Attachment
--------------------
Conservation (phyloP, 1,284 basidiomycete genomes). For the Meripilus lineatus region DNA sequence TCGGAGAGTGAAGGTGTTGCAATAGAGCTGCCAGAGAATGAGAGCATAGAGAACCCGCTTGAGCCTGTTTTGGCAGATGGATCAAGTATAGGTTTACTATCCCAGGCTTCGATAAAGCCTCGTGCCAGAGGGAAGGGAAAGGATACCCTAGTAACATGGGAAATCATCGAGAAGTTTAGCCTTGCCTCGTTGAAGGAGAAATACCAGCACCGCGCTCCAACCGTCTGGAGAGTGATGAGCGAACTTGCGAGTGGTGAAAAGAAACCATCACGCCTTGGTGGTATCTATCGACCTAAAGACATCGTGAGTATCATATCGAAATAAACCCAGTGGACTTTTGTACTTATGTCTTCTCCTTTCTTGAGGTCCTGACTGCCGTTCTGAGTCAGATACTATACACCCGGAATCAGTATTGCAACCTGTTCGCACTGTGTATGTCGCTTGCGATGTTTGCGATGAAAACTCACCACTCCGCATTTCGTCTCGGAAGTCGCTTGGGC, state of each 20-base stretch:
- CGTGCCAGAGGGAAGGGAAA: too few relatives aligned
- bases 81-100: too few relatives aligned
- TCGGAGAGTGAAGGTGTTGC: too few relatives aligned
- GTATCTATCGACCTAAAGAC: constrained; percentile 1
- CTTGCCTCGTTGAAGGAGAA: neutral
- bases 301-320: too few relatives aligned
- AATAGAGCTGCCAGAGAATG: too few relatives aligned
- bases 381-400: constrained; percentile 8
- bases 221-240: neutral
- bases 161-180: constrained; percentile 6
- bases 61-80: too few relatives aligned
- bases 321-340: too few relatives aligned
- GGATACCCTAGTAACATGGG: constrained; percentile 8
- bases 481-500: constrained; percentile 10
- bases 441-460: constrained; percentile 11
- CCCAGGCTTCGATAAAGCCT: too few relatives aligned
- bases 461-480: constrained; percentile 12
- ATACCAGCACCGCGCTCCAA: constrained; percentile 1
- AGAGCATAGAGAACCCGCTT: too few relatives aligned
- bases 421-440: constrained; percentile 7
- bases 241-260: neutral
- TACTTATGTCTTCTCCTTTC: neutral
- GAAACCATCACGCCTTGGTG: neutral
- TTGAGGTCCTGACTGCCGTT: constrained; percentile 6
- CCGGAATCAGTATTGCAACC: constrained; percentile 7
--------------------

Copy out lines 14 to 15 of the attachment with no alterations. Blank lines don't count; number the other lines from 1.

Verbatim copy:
- GGATACCCTAGTAACATGGG: constrained; percentile 8
- bases 481-500: constrained; percentile 10